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York Motel Associates v. Blum

New Jersey Superior Court, Chancery Division

Decided: November 30, 1962.


Pashman, J.s.c.


[78 NJSuper Page 110]

This is the continued return date of a motion by the defendant Daniel Blum for alternative relief based upon his contractual rights as a mortgagee. Stated simply, the question which the court is asked to decide is whether the defendant has the right to have a receiver of rents, issues and profits appointed without first instituting a plenary action to foreclose, or taking some similar affirmative action.

To put the subject matter of this motion in a proper perspective it is necessary, initially, to recite the nature of the instant case. Plaintiffs York Motel Associates, Palisades Motel Associates and Tollgate Motor Lodge instituted this action on December 16, 1961 in two counts against defendants Elizabeth Blum, et al. The gravamen of both counts was that defendant Daniel Blum agreed orally to modify the existing contractual obligations of York and Palisades if certain admitted defaults were cured by an agreed date. Plaintiffs sought ad interim and final injunctive relief together with a declaration that the purported modifications were valid and enforceable. The court, after considering the verified complaint of the plaintiffs, several affidavits, oral argument and extensive legal memoranda, granted a preliminary injunction to preserve the subject matter of the litigation and protect the status quo. The injunction prohibited the defendants from interfering with the plaintiffs' possession of the motels but gave the defendants leave to counterclaim, in

[78 NJSuper Page 111]

the main action, for foreclosure of the various real and chattel mortgages. Leave was also granted to defendants to move to vacate or dissolve the preliminary injunction if the plaintiffs failed to comply with their monthly obligations under the mortgages. Defendants, while they did not counterclaim for foreclosure, did, however, move unsuccessfully on three occasions to dissolve the restraints because of alleged defaults on the part of the plaintiffs.

In addition to the two counts mentioned in the preceding paragraph, plaintiffs subsequently amended their complaint to include a third count wherein it was alleged that the sale of the York Motel for $3,000,000 involved an illegal attempt by the defendants to evade and circumvent the usury laws of this State; see N.J.S.A. 31:1-1 et seq. and the federal income tax laws. Defendants denied the illegality charged by the plaintiffs.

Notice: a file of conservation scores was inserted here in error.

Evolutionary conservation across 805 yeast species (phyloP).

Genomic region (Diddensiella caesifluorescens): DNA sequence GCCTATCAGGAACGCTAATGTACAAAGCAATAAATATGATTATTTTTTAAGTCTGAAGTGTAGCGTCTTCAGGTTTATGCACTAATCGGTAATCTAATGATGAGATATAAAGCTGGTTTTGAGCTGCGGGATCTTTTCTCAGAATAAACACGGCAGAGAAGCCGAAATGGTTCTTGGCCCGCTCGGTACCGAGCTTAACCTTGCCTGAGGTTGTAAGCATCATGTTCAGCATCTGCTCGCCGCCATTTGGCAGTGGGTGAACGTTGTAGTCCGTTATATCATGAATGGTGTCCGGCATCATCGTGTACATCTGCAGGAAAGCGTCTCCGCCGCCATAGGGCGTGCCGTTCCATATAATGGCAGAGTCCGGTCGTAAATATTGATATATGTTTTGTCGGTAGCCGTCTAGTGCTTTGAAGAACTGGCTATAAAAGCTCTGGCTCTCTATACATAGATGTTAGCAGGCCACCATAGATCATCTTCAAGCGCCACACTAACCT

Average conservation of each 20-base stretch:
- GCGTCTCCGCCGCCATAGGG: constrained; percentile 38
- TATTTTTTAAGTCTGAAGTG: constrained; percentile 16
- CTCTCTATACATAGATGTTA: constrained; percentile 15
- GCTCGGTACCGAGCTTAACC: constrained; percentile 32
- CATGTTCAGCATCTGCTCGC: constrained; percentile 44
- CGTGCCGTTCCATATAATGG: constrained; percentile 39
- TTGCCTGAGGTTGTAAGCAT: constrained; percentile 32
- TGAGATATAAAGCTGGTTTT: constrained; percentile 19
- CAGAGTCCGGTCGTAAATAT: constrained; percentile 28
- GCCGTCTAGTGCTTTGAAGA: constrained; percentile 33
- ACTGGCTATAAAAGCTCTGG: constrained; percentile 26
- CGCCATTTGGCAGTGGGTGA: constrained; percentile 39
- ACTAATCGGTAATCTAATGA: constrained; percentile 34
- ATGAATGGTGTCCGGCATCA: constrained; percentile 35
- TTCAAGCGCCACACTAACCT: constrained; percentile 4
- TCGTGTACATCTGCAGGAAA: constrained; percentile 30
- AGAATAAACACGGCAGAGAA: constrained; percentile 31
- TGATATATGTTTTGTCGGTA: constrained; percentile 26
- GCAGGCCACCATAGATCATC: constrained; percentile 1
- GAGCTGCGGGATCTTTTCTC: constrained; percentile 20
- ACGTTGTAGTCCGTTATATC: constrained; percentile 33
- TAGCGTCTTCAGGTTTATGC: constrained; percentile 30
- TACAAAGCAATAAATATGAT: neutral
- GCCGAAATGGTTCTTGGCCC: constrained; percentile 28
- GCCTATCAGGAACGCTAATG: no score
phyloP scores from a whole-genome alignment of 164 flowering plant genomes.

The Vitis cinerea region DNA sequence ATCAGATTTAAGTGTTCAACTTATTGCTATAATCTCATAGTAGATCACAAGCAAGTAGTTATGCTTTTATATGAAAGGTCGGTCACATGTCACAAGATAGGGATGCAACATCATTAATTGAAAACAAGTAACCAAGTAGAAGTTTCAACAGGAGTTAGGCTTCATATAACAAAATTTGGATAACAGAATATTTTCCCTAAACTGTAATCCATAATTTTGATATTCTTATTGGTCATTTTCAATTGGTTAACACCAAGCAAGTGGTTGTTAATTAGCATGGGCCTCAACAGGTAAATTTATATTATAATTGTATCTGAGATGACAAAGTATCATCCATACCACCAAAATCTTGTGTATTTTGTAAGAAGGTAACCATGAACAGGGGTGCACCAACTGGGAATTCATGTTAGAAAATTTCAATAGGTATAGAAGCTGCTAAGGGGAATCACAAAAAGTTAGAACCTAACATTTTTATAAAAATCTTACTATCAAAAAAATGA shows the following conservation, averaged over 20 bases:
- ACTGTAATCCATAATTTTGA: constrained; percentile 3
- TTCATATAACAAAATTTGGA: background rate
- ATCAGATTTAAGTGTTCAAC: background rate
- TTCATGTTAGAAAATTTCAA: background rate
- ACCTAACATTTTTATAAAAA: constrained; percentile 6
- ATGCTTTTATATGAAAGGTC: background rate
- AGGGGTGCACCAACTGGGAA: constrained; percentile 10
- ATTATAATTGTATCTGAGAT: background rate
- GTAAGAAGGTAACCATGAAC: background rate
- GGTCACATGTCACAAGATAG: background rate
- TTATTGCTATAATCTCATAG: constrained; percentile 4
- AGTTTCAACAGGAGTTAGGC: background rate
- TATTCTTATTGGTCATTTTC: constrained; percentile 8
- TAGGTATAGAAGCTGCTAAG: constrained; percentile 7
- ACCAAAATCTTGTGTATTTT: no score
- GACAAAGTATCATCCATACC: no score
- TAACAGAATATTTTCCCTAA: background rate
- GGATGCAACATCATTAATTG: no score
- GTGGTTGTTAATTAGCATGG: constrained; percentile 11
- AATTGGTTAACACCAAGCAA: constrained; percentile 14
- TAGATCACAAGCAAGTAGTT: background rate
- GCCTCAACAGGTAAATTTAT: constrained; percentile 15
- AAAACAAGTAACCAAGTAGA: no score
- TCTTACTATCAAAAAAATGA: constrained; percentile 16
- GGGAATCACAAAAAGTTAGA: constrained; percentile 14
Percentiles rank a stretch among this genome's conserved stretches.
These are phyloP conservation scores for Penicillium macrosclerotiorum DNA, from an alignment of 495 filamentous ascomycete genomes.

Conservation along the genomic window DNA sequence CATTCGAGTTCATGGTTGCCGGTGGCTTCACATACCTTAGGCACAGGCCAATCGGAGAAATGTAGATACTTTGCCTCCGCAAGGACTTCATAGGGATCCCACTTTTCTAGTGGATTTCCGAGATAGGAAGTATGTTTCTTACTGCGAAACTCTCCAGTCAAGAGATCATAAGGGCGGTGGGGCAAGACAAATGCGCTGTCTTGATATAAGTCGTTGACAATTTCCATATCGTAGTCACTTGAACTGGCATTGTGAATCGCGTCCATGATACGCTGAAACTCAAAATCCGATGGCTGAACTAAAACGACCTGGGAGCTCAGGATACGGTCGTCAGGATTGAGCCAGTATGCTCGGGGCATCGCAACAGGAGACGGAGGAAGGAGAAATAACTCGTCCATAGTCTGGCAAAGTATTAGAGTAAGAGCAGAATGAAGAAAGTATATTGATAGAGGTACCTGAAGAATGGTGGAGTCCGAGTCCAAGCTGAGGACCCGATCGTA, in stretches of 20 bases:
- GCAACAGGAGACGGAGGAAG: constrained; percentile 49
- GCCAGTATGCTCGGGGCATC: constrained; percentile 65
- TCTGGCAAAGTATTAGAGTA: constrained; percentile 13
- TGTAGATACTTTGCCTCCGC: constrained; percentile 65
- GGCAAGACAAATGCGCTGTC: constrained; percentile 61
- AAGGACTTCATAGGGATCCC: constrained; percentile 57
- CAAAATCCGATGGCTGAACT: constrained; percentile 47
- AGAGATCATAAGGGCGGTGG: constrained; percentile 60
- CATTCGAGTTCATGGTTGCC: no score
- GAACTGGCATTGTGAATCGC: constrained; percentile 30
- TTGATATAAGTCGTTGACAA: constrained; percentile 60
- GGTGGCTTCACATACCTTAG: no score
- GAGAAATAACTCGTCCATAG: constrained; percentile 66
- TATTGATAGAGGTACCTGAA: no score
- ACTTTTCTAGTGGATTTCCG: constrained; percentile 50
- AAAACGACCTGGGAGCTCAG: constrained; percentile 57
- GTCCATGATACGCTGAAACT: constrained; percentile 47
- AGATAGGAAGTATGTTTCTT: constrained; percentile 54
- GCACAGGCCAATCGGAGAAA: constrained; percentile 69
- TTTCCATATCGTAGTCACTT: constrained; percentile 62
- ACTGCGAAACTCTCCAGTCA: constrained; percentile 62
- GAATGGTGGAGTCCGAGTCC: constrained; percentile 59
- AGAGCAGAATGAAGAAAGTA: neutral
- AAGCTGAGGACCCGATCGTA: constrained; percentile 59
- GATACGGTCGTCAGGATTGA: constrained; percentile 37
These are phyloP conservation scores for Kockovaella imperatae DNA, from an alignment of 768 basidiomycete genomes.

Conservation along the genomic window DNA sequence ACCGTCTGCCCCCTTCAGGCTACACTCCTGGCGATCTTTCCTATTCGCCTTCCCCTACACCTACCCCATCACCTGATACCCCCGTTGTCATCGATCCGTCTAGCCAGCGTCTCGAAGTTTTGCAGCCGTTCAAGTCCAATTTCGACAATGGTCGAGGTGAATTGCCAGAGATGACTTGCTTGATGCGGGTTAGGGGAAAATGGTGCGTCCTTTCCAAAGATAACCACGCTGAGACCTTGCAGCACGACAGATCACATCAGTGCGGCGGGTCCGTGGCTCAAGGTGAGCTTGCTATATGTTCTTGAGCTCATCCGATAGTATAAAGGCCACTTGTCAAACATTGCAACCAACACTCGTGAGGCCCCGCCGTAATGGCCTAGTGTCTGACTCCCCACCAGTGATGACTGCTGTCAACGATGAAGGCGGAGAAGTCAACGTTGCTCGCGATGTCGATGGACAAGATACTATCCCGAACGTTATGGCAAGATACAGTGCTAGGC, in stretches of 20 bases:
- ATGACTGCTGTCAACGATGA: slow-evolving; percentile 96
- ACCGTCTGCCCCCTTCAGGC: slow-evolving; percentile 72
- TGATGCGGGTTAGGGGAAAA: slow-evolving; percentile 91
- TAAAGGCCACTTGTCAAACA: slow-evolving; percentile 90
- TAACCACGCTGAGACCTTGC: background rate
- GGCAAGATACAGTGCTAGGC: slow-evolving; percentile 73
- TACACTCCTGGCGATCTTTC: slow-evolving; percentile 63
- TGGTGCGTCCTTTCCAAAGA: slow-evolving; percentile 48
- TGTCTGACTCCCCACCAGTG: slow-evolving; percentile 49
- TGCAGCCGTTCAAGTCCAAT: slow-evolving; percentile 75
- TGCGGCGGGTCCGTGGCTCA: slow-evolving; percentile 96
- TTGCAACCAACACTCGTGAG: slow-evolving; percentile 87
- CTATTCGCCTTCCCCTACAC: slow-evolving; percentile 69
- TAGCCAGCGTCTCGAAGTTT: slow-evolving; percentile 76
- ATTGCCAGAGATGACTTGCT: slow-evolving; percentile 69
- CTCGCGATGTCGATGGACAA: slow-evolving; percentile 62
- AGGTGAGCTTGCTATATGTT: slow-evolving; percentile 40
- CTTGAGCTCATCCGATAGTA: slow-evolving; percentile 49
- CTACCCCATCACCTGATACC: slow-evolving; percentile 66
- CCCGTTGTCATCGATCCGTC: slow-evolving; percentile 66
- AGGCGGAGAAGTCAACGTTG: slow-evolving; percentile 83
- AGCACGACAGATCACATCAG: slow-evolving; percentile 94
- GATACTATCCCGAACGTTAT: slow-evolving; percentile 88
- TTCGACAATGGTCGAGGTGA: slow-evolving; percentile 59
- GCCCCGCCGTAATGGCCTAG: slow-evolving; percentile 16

The instant motion by the defendants has been made after a three-week plenary trial on the merits. After considering the papers filed by the parties, together with the oral argument, I find as a fact that defendants have established the existence of substantial defaults in payment on the part of the plaintiffs mortgagors.

Although the express terms of the mortgages held by the defendants in this case provide that the mortgagee may take possession of the mortgaged premises upon default "or have a receiver appointed forthwith without proof of the depreciation of the value of the premises," this provision does not give the mortgagee an absolute right to have the court appoint a receiver. Thus, as the court observed in Tucker v. Nabo Construction Corp. , 108 N.J. Eq. 449, 450-51 (Ch. 1931), such covenants are "not binding on the court, and does not entitle the mortgagee to the appointment of a receiver as a matter of right and without regard to the other circumstances of the case. * * * The consent of parties, especially when given several years in advance, cannot operate to move the court to exercise such powers contrary to settled practice."

[78 NJSuper Page 112]

The real problem in this case is whether or not this court should, or indeed can, appoint a receiver in the absence of an express foreclosure or some other similar affirmative plenary action. In my opinion, the peculiar circumstances of this case, in their present posture, justify an affirmative answer to the posited query.

The primary authority relied upon by the defendants in support of the extraordinary relief sought is two New Jersey cases which are inapposite to the matter before the court. The first case, Peterpaul v. Torp , 122 N.J.L. 476 (E. & A. 1939), involved a suit for rent due under a lease where the court stated: